Integrated & Designated English Language Development in ERWC

Many students in ERWC classrooms will be English Learners who should receive integrated and designated English language development (ELD) instruction. All new ERWC modules will provide resources suitable for integrated ELD, and some modules will also include guidance for providing designated ELD. Module writers should consult the English Language Arts/English Language Development Framework and the English language development standards. An executive summary is available here.

The design of ERWC already incorporates much that facilitates both UDL and ELD, but increased attention to providing appropriate scaffolding and choices for different populations will further enhance the effectiveness of our curriculum.

Assignment Template 3.0: New Key Cells

The ERWC 3.0 Assignment Template has many features retained from the previous template. Some sections (internally we tend to call them “cells”) have been renamed and some deleted. Some new key cells have been added, based on evidence from our previous i3 study, feedback from teachers, and new interpretations of theory and research.

Negotiating Meaning

This cell is about making meaning from text, including identifying points of difficulty and developing strategies for overcoming it. We want activities that develop both individual strategies and social strategies that involve pooling knowledge and working together.

Considering the Rhetorical Situation

When we started designing the original version of ERWC, most teachers were not very familiar with rhetoric. We decided to keep things simple and relied mostly on the Aristotelian concepts of ethos, pathos, and logos. At this point, these concepts are much better understood by teachers, and we want to include a wider range of key rhetorical concepts. The basis for this expansion is close analysis of “the rhetorical situation” of a text, which includes the author’s audience, purpose, and occasion.

Synthesizing Multiple Perspectives

At one level, a paper that contains words, facts, and ideas from multiple sources is a kind of synthesis. However, this cell is about more than that. Every reading has at least two perspectives: that of the author and that of the reader. A perspective is a viewpoint, a way of seeing. We can see the same object from different perspectives and thus have different interpretations of its value or significance. As authors engage multiple philosophical, political, and personal perspectives, and readers with different backgrounds engage their texts, confusion can ensue. Activities in this cell will be about strategies for recognizing different perspectives, engaging them, accounting for them, and representing them.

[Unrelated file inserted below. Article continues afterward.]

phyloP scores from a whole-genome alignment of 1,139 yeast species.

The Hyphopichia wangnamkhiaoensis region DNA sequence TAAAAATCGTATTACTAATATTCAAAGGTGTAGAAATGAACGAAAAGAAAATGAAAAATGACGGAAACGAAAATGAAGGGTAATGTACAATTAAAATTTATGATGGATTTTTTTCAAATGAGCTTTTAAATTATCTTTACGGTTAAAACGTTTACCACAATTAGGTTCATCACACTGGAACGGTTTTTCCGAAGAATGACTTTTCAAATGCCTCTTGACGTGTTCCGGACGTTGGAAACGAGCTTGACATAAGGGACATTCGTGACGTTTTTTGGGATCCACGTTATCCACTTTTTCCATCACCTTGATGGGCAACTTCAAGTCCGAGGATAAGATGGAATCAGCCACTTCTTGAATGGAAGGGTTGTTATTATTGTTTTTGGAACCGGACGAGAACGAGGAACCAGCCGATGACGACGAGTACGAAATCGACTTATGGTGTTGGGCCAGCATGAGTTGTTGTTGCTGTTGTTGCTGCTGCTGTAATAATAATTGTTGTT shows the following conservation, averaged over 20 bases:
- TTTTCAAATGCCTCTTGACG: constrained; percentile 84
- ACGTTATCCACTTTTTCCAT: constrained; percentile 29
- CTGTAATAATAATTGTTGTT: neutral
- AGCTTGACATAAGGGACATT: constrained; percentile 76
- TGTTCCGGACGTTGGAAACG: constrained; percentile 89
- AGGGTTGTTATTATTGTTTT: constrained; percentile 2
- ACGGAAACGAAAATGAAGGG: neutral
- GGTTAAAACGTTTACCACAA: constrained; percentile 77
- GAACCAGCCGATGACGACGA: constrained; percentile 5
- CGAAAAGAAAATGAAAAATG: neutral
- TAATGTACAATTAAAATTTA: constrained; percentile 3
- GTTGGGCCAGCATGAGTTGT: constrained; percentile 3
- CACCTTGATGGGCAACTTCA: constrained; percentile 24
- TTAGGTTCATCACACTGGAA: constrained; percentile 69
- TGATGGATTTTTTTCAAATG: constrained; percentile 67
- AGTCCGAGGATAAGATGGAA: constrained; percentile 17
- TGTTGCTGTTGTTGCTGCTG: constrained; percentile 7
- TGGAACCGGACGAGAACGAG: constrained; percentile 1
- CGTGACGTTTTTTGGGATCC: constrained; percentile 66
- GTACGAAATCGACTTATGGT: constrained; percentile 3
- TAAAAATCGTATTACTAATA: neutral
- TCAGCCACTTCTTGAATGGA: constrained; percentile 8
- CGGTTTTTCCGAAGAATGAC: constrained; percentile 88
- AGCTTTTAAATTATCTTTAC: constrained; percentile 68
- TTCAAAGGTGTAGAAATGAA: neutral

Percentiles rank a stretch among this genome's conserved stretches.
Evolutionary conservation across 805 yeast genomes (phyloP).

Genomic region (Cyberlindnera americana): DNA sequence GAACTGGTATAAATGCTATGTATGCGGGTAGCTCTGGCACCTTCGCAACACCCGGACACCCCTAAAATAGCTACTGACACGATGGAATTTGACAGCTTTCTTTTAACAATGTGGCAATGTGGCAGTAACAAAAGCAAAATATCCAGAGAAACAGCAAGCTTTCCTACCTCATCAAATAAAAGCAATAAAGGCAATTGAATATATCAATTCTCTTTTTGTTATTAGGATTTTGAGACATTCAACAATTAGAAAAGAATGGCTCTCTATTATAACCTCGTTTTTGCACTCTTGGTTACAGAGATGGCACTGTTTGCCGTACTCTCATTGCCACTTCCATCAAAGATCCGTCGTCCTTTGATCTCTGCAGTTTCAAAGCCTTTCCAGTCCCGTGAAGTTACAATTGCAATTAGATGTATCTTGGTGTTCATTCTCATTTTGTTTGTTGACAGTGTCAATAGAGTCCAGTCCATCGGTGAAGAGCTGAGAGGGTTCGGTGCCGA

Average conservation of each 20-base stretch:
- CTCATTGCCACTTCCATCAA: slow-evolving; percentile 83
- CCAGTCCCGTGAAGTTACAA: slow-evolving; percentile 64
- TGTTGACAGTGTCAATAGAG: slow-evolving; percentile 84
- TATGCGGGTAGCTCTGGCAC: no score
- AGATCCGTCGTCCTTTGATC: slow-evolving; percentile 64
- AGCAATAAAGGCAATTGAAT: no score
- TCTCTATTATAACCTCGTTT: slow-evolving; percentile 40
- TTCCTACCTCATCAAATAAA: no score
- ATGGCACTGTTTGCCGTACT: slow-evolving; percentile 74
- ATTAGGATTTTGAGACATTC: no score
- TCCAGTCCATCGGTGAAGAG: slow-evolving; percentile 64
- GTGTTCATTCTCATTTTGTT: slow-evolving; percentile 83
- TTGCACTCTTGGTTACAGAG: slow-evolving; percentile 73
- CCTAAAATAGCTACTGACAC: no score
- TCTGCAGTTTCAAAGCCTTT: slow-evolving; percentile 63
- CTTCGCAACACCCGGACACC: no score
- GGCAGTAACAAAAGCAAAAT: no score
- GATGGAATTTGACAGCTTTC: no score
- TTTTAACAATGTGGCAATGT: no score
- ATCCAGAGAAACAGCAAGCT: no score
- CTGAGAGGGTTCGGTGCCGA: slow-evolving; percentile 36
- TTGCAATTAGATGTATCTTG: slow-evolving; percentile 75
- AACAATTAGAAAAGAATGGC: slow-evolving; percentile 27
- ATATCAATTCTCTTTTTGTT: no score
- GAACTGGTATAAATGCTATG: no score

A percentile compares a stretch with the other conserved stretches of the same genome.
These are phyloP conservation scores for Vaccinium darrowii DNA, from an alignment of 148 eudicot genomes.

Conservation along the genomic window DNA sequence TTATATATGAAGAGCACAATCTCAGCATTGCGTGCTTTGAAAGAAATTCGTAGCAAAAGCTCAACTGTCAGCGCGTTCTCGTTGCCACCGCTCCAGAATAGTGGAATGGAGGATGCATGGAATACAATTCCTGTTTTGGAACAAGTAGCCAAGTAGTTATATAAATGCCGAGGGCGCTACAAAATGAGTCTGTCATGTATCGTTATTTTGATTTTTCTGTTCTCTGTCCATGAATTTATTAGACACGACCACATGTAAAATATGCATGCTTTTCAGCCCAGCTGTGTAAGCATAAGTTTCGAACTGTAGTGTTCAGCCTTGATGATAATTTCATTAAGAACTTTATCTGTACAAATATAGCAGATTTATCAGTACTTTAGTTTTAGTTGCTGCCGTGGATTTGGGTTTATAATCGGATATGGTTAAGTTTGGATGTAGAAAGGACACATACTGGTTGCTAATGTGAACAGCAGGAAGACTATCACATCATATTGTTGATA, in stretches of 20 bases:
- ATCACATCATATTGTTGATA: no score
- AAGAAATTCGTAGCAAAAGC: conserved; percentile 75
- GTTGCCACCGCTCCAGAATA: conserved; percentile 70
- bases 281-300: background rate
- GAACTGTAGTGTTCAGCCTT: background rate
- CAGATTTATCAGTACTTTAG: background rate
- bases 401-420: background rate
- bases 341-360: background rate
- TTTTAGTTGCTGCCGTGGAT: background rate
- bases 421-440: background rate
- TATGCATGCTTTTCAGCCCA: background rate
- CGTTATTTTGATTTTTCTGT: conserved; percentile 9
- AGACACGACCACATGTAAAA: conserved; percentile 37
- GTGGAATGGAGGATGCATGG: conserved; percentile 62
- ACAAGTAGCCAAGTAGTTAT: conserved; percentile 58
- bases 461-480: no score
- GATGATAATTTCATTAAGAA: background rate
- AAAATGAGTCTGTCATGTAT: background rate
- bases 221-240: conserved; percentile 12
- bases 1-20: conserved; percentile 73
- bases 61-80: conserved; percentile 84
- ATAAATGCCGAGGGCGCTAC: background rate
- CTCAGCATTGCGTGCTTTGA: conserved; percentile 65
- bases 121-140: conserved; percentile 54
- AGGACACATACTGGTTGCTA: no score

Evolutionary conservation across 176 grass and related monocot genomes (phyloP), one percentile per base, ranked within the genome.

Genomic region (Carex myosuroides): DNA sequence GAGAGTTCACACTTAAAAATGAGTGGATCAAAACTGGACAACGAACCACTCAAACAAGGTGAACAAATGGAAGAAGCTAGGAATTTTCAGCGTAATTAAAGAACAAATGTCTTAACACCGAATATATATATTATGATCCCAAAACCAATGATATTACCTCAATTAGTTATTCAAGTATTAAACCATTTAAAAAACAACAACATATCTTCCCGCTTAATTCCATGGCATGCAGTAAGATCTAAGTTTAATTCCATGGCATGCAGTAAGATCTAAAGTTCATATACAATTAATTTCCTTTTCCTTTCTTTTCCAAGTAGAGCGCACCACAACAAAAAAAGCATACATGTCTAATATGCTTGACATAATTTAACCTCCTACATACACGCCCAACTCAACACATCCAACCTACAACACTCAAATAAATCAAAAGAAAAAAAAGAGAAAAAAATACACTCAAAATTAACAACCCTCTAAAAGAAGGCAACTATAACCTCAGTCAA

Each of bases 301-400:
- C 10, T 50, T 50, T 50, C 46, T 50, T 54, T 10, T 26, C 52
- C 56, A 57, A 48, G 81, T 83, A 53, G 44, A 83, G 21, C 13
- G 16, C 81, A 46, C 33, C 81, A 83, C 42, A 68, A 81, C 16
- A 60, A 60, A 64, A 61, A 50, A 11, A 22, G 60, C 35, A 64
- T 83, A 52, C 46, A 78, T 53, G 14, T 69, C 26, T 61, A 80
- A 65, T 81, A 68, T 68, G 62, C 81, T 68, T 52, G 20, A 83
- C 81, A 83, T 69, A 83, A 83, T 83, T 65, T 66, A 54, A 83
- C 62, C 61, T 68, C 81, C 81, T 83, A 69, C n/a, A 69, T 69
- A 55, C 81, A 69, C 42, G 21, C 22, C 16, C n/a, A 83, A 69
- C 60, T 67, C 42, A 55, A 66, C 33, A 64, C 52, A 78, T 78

Considering Your Task and Your Rhetorical Situation

This cell in the second main section of the template, what used to be called “Connecting Reading to Writing” but which is now called “Preparing to Respond,” is where the writing task for the module is normally introduced, causing the student to begin to reconsider the readings, his or her notes and annotations, and previous activities in the light of the writing task. The focus is now on “How can I use this material?” This is relatively unchanged from the previous template, except that we are placing new emphasis on the student’s rhetorical situation, his or her audience, purpose and occasion for writing.

Making Choices as You Write

Previous versions of the template were somewhat weak on the writing process. We wanted to steer away from the five-paragraph essay, but offered an intro-body-conclusion model that was not much different. Our directions assumed for the most part that students were writing short essays. In ERWC 3.0, we are expanding our horizons considerably. We recognize that a student’s writing process may be recursive and non-linear. We support a variety of genres and organizational patterns. We allow for multi-modal projects that have written elements, but could also include visual and auditory components. And as indicated in the heading for this cell, we facilitate student choice throughout.

We have also renamed sections or strands of the template to more closely mirror the language of the “arc.” Instead of Prereading, Reading, and Postreading, we now refer to Preparing to Read, Reading Purposefully, and Questioning the Text within the domain of Reading Rhetorically. See the draft Assignment Template here for other changes.

Learning Goals & Formative Assessment

The previous version of ERWC offered numerous opportunities and suggestions for formative assessment. However, these tended to be assessments of the students’ ability to perform the tasks of the current activity. They were fairly local. In part, this was because the learning goals of the module were often written after the module had been completed. In ERWC 3.0, learning goals are front and center. In addition to a carefully designed short list of learning goals for the module, we also have opportunities for teachers and students to set their own personal learning goals. Learning goals, readings, activities, and formative assessments will all be aligned.

Course Matrices & Modules in the Mix